Background The 'graying of the workforce' has generated concerns about the physical capacity of older workers to maintain their health and productivity on the job, especially after an injury occurs. There is little detailed research on age-related differences in work outcomes after an occupational injury. Methods A self-report survey about occupational, health, and financial outcomes, and related factors was administered 2-8 weeks post-injury to workers aged <55 and greater than or equal to55 who had lost time due to a work injury. Results Despite more severe injuries in older workers, most outcomes were similar in both age groups. In multivariate models, age was unrelated or inversely related to poor outcomes. Injury severity, physical functioning, and problems upon return to work were associated with adverse work injury outcomes. Conclusions Older workers appear to fare better than younger workers after a work injury; their relative advantage may be primarily due to longer workplace attachment and the healthy worker effect. (C) 2005 Wiley-Liss, Inc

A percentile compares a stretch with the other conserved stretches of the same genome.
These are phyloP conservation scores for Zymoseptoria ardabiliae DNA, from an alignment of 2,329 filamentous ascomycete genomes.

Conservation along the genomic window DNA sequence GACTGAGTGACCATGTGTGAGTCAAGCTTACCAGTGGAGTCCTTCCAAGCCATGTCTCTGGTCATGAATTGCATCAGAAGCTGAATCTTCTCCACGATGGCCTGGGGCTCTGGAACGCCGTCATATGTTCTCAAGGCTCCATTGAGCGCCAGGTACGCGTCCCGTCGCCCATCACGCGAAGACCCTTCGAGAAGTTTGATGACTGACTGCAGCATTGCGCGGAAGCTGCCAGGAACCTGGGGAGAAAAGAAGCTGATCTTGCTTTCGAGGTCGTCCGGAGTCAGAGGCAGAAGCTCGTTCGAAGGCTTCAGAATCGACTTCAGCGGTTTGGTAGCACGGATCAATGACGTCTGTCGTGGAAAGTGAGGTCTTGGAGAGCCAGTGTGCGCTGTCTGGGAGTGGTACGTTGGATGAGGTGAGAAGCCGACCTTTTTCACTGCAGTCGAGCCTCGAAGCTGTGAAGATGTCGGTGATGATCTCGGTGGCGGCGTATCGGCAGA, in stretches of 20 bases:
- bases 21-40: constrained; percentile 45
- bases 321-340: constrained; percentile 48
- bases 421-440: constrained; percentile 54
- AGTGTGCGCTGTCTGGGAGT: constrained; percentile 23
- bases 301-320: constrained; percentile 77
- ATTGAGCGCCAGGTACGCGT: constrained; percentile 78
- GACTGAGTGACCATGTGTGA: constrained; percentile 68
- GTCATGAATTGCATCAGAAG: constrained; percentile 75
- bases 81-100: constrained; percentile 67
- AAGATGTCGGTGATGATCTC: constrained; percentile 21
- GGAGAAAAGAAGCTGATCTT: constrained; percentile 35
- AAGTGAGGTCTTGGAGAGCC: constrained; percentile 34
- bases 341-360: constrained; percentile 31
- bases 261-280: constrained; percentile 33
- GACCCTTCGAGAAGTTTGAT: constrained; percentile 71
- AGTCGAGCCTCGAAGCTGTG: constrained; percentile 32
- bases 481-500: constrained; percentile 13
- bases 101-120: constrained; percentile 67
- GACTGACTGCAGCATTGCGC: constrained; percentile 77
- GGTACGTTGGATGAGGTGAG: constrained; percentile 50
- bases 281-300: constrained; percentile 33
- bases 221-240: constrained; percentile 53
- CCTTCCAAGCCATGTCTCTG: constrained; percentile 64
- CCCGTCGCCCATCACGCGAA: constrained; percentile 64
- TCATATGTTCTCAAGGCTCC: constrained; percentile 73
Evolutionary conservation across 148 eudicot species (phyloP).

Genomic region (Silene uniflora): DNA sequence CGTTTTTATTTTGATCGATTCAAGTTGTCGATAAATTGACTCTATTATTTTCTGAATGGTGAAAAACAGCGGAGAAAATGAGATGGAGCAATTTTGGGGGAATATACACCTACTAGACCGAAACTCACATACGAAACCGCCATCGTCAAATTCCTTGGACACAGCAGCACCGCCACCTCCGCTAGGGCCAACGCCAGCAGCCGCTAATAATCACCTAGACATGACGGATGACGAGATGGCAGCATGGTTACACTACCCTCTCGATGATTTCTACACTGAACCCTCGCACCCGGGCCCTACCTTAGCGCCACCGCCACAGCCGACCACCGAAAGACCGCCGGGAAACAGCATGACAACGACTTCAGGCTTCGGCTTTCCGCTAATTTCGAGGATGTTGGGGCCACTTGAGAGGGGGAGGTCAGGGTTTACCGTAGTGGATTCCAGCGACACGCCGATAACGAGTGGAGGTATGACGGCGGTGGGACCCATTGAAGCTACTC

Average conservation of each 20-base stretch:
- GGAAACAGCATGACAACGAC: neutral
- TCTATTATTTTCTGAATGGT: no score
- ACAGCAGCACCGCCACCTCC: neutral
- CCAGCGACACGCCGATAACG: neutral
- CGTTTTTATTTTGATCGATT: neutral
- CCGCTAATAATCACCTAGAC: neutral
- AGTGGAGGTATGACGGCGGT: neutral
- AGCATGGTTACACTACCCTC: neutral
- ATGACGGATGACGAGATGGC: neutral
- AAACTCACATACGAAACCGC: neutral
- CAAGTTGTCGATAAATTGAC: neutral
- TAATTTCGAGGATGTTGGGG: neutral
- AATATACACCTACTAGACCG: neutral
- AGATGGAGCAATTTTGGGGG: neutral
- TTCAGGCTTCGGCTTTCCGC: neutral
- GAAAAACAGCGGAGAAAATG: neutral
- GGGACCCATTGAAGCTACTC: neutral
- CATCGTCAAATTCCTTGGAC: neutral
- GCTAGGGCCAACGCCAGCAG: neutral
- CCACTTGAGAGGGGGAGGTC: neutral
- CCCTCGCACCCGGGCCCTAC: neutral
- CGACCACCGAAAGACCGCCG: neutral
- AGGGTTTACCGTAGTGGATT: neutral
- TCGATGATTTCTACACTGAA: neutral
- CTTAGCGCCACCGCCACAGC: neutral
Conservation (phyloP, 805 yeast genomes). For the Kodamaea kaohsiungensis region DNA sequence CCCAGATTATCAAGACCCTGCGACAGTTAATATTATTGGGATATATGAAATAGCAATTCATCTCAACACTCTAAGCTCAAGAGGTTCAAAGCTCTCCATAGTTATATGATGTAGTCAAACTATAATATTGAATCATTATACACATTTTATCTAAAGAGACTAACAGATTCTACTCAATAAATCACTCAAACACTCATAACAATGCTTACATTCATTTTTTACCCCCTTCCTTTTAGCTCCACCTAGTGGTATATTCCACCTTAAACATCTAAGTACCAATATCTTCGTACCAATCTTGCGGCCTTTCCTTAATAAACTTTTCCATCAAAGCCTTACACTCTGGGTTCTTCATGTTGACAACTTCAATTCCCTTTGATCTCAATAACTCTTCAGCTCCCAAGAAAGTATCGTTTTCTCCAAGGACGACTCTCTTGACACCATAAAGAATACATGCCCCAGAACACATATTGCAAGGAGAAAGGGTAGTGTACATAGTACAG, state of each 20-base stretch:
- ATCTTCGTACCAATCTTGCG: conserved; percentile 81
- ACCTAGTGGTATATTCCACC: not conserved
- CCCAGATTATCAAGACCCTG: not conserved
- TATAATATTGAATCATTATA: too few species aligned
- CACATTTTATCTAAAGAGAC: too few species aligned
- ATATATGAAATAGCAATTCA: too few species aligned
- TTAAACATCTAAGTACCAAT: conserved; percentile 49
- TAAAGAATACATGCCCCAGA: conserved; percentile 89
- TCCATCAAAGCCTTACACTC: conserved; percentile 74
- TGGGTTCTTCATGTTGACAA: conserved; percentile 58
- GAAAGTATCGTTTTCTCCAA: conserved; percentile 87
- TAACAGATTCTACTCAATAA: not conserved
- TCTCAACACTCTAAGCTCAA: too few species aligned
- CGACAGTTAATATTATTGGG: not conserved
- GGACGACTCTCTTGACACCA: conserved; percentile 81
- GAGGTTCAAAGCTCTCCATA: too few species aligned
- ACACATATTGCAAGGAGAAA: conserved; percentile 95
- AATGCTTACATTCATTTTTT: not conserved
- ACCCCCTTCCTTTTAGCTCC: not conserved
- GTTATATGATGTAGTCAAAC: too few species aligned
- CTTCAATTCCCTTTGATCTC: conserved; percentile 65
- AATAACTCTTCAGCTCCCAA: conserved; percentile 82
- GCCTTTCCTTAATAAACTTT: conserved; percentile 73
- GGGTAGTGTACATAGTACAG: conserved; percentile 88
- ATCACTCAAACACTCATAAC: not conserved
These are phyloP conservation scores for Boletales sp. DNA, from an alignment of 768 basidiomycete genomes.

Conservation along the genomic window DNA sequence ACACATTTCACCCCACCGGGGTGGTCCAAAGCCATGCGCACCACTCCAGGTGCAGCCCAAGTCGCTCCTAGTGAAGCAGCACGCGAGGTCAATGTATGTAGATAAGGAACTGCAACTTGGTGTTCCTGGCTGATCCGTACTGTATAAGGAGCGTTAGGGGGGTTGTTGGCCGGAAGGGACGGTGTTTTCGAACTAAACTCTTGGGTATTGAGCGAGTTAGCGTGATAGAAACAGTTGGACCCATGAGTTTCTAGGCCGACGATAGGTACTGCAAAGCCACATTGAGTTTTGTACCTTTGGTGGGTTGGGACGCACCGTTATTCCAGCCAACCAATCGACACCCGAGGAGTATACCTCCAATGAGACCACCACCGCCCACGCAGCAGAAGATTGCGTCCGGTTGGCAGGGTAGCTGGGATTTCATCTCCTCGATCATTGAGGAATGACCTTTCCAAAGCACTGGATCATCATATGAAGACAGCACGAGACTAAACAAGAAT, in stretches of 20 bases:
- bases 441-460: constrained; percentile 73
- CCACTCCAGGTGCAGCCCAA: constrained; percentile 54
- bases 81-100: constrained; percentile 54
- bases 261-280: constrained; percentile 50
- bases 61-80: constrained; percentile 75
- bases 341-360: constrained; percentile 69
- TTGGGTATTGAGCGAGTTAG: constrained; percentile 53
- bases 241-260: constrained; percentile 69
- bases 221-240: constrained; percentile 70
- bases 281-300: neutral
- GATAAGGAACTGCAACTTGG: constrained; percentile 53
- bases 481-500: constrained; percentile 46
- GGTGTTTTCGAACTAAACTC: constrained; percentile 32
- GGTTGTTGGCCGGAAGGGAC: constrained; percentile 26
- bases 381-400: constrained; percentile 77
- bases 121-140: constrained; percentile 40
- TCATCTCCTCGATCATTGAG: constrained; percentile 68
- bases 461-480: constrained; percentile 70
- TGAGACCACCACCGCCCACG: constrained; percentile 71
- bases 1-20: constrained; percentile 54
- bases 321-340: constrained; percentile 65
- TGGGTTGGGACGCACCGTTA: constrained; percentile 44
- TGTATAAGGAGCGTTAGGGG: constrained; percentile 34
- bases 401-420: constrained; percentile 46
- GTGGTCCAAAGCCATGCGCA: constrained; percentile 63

Outcomes in work-related injuries: A comparison of older and younger workers
Pransky, GS., Benjamin, KL., Savageau, JA., Currivan, D., & Fletcher, K. (2005). Outcomes in work-related injuries: A comparison of older and younger workers. American Journal of Industrial Medicine, 47(2), 104-112.